How to Visit Tsagaan Suvarga + What to Know About Camping in Mongolia

Tsagaan Suvarga, a magnificent rock formation known as the White Stupa isn’t only one of the country’s best kept secrets, it’s one of the best places to camp in Mongolia. Here’s how to visit it – including the best route, when to visit, and what to know about camping in Mongolia.

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Mongolia continues to blow me away. Even though I’ve been calling this country home for the last few years, I’ve yet to make it south. (I know, you have every right to kick me in the shins.)

I’ve always shied away from where tourists flock, and once they land in Ulaanbaatar, south is usually the direction they head. It’s where most tour companies go because it’s where most of those incredibly gorgeous photos of fluffy camels and dunes come from. It’s one of those places that’s so dang beautiful it makes a “top destinations you have to see before you die” list EVERY. SINGLE. YEAR.

To ease myself into southern explorations, I decided to start small. To start with a place that I could do within a few days, without stress, and without overwhelming myself. And one that’s perfectly capable of doing as a solo female traveler. It was time to camp in Mongolia’s Middle Gobi province and finally see Tsagaan Suvarga, Mongolia’s magnificent White Stupa.

Let’s get into the driving route I took to get to Tsagaan Suvarga, including road conditions and timing and why it’s one of the best things to do in Mongolia.

Tsagaan Suvarga Mongolia

What is Tsagaan Suvarga and where is it located?

Tsagaan Suvarga is located near Ulziit Soum in the Dundgobi Aimag, or Middle Gobi Province as we call it in English. The Middle Gobi Province is just north of the South Gobi Province, where Khongoryn Els, or the “Singing Dunes” are located. These are usually the main attraction for tourists coming to the Gobi Desert.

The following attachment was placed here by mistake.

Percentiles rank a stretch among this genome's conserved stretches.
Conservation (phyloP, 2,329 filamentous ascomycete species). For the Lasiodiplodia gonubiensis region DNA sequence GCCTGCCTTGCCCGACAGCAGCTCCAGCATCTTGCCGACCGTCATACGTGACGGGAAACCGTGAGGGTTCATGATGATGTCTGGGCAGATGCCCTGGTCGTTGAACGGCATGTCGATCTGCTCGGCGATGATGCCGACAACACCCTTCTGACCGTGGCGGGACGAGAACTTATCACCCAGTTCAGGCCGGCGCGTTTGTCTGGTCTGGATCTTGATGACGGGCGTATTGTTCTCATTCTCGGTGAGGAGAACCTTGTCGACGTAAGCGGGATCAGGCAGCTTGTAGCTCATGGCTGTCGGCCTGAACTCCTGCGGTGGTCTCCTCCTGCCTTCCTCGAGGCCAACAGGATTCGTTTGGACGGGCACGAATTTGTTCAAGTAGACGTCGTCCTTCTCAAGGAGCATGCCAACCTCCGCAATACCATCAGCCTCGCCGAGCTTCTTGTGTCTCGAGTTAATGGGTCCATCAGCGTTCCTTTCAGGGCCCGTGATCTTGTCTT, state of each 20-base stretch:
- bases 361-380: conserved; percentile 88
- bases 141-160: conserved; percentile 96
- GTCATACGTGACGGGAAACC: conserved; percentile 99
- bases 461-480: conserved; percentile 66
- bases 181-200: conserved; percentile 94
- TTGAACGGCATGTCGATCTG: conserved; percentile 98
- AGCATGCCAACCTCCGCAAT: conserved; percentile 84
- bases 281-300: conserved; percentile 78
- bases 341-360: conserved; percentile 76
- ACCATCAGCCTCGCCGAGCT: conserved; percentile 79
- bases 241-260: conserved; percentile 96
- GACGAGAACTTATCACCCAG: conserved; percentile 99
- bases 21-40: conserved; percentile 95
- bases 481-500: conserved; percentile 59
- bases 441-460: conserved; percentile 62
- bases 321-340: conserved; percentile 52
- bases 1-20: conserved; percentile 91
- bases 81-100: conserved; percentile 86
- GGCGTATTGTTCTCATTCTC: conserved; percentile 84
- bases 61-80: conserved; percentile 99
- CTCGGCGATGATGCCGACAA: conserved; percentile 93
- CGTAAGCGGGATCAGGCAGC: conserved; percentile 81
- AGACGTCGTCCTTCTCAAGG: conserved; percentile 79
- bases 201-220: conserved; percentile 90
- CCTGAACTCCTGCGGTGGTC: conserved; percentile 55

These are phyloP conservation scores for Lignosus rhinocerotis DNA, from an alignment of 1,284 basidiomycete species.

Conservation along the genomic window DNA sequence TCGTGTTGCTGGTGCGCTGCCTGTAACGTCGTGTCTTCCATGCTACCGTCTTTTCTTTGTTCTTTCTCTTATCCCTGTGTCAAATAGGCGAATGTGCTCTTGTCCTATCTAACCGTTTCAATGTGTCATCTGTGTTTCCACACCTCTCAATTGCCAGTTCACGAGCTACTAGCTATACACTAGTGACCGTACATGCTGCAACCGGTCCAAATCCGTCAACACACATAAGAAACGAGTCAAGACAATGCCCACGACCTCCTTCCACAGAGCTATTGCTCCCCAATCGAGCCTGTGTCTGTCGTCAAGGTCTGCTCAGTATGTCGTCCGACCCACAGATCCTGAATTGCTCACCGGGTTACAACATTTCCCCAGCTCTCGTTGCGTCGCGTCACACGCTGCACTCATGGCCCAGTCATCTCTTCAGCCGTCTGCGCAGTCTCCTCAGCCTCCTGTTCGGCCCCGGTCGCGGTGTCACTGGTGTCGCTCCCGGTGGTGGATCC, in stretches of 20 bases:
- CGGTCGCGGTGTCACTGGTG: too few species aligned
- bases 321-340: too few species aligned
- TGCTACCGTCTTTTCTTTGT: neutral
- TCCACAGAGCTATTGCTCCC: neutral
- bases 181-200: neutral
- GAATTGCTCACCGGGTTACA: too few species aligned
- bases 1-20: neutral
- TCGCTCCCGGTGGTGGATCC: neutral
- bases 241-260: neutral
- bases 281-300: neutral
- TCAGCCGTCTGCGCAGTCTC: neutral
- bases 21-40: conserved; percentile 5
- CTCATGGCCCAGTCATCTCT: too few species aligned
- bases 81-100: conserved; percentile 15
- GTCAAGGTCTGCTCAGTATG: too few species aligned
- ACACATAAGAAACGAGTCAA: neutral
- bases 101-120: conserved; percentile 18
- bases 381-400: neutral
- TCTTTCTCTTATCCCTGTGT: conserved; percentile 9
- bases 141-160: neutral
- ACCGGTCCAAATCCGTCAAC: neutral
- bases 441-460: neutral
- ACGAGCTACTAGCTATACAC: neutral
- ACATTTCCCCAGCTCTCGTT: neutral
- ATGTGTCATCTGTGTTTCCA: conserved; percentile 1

But I wasn’t going to head to any of those places during my road trip. I had my sights set on Tsagaan Suvarga, a rock formation that’s one of the most unique and incredible white limestone rock formations on the planet.

At it’s tallest, the stupa comes in at 60 meters (almost 200 feet) and is 400 meters (1,300 feet) long.

Where to Car Camp Mongolia

When to Visit Tsagaan Suvarga

Like most places and things to do in Mongolia, the best time to visit Mongolia and its most beautiful natural wonders is from May to October. May and June are the most preferred months since July and August temperatures become hot and uncomfortable. September and October are also beautiful months for camping and sightseeing in Mongolia, as long as you pack a properly rated cold-weather sleeping bag for temperatures that are known to drop drastically at night.

How do You Get to Tsagaan Suvarga (the White Stupa) from Ulaanbaatar?

Well, it’s tricky. But, don’t worry, we got you.

If you haven’t already done so, start by downloading It’s the best app for navigating Mongolia’s (sometimes complicated) paved road and dirt road system. If you try to navigate your way to Tsagaan Suvarga with Google Maps, well, good luck. Google will tell you it’s impossible.

Next, and this is an important one, you need a 4×4. A good one. A reliable one. One with good tires (and a spare tire and a tire jack, just in case). Max trax and a shovel aren’t a bad idea either if you plan to head off the dirt road in search of an epic camping spot. Take it from me, I learned my lesson the hard way on this one.